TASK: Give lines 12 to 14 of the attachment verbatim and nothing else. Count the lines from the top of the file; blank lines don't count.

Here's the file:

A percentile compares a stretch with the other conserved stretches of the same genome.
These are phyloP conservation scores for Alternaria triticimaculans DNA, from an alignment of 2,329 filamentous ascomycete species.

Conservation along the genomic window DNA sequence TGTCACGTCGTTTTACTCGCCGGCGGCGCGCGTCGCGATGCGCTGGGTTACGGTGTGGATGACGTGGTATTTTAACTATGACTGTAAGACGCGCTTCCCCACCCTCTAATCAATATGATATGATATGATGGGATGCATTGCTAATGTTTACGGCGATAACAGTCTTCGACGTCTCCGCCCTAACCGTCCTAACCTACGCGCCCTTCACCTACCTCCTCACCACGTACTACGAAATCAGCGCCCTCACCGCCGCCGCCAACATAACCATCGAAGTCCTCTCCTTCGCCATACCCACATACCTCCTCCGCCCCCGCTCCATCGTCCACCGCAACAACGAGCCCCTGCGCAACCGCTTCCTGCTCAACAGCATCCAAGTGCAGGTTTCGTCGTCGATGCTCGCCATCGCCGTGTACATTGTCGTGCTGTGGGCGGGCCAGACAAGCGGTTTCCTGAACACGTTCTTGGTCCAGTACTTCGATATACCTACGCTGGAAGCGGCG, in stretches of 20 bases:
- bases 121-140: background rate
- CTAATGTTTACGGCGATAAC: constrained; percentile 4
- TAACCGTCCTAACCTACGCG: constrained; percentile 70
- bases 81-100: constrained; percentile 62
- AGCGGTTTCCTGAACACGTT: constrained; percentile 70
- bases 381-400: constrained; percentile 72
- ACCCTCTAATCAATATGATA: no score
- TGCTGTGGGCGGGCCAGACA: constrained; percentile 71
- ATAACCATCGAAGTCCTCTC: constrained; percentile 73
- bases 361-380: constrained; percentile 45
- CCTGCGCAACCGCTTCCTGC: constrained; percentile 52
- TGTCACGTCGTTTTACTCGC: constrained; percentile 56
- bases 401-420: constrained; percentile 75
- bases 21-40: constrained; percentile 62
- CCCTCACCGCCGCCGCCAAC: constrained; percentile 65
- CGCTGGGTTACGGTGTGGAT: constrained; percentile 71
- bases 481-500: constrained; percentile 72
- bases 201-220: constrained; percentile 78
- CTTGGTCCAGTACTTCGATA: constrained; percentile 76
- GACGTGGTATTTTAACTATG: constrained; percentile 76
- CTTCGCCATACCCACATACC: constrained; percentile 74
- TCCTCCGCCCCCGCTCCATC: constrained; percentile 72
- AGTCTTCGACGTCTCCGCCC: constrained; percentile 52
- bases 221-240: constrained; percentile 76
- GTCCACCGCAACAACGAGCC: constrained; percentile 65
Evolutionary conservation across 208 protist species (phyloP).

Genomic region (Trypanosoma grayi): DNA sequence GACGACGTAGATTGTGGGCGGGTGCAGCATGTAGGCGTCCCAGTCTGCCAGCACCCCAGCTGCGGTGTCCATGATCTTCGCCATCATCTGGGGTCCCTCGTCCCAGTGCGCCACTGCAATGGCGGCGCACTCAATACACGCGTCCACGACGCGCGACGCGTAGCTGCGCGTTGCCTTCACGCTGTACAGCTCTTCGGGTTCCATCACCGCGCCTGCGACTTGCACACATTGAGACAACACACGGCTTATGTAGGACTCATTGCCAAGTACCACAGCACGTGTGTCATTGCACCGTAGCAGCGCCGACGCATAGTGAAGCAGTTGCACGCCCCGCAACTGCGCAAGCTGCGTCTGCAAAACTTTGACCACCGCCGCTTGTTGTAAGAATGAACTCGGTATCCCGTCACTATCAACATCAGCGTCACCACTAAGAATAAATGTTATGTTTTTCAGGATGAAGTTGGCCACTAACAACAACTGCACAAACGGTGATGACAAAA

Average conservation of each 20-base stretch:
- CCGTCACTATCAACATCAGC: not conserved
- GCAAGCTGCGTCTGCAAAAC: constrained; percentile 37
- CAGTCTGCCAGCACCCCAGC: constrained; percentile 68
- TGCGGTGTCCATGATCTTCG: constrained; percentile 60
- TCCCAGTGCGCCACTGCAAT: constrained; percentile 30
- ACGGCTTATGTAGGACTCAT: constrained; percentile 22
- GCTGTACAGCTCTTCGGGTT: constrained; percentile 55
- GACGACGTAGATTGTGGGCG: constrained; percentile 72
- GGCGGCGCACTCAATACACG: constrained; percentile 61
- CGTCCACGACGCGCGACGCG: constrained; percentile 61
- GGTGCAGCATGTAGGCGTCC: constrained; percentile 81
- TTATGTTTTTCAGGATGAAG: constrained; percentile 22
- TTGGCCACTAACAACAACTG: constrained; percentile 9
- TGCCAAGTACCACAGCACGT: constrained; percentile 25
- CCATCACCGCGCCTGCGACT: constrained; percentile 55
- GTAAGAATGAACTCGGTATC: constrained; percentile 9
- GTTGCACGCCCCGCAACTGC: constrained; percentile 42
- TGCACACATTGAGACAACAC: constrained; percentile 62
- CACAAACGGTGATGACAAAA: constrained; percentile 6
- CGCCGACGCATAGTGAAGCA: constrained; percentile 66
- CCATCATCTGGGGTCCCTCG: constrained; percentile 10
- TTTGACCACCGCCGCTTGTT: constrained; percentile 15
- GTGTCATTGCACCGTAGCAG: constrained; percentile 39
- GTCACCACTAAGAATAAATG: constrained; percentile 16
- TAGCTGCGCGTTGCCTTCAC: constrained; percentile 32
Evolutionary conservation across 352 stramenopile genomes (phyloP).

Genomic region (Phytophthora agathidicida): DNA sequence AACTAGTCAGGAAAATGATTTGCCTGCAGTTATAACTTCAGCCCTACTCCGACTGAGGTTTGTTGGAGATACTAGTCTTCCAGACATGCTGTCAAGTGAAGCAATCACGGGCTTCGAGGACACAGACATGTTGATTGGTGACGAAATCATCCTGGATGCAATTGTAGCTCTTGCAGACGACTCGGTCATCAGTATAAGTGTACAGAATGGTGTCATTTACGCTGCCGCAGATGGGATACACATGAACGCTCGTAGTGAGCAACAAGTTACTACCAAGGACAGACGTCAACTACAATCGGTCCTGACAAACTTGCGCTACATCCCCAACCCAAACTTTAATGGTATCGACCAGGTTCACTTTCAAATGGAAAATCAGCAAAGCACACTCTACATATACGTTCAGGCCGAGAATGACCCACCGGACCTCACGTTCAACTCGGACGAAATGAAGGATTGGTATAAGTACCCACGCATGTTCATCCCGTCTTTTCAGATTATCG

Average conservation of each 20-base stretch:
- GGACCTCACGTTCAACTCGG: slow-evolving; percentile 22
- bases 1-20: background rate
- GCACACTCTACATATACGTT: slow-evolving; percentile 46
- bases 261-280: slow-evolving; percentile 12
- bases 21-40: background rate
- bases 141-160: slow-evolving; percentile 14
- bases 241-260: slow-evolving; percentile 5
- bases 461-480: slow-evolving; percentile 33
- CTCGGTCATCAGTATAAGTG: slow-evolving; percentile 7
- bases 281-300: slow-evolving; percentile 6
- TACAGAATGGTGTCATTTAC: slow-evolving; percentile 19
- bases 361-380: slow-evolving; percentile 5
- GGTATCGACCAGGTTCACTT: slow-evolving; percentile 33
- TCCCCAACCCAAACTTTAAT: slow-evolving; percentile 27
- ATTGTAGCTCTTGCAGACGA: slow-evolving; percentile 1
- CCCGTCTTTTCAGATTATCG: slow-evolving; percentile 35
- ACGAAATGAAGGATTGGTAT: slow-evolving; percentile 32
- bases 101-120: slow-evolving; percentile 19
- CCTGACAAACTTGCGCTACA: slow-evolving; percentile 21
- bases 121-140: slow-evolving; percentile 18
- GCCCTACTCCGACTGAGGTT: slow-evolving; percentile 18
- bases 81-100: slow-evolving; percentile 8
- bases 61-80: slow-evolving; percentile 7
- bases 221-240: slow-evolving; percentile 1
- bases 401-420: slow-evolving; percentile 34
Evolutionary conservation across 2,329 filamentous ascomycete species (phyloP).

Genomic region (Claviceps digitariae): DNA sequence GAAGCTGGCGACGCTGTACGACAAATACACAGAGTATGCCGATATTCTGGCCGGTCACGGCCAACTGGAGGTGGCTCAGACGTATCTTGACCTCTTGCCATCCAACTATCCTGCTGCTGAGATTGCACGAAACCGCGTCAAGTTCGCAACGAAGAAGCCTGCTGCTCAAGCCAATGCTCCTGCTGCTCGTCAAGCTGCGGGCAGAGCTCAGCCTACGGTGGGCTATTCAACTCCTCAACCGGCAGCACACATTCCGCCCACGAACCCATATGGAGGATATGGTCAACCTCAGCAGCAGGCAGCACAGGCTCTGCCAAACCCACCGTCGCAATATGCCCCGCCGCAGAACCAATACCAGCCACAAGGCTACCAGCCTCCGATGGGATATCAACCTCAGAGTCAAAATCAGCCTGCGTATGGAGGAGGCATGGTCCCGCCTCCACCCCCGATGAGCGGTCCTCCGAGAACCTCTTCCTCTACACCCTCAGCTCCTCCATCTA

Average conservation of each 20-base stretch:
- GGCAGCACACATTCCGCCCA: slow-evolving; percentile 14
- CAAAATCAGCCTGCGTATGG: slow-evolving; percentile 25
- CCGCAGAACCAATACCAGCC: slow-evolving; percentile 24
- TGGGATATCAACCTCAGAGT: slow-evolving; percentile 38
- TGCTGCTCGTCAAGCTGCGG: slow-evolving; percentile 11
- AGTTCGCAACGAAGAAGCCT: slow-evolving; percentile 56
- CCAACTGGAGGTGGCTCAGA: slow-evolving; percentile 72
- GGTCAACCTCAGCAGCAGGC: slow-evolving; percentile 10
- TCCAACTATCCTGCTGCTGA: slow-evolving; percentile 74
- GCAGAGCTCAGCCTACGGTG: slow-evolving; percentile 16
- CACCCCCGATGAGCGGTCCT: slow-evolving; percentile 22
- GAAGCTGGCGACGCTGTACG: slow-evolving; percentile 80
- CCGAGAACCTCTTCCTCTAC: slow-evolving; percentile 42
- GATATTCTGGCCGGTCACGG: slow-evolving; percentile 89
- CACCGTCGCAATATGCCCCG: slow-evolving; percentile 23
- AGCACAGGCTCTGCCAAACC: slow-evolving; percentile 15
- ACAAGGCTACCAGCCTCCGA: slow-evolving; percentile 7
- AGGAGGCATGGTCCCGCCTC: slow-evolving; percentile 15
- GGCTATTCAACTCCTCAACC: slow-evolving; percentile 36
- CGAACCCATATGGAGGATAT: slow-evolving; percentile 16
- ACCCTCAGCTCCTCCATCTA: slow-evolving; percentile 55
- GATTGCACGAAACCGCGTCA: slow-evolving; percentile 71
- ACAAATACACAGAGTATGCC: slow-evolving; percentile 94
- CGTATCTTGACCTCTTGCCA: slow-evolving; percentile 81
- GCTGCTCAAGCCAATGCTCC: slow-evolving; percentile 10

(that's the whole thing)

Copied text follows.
- ATAACCATCGAAGTCCTCTC: constrained; percentile 73
- bases 361-380: constrained; percentile 45
- CCTGCGCAACCGCTTCCTGC: constrained; percentile 52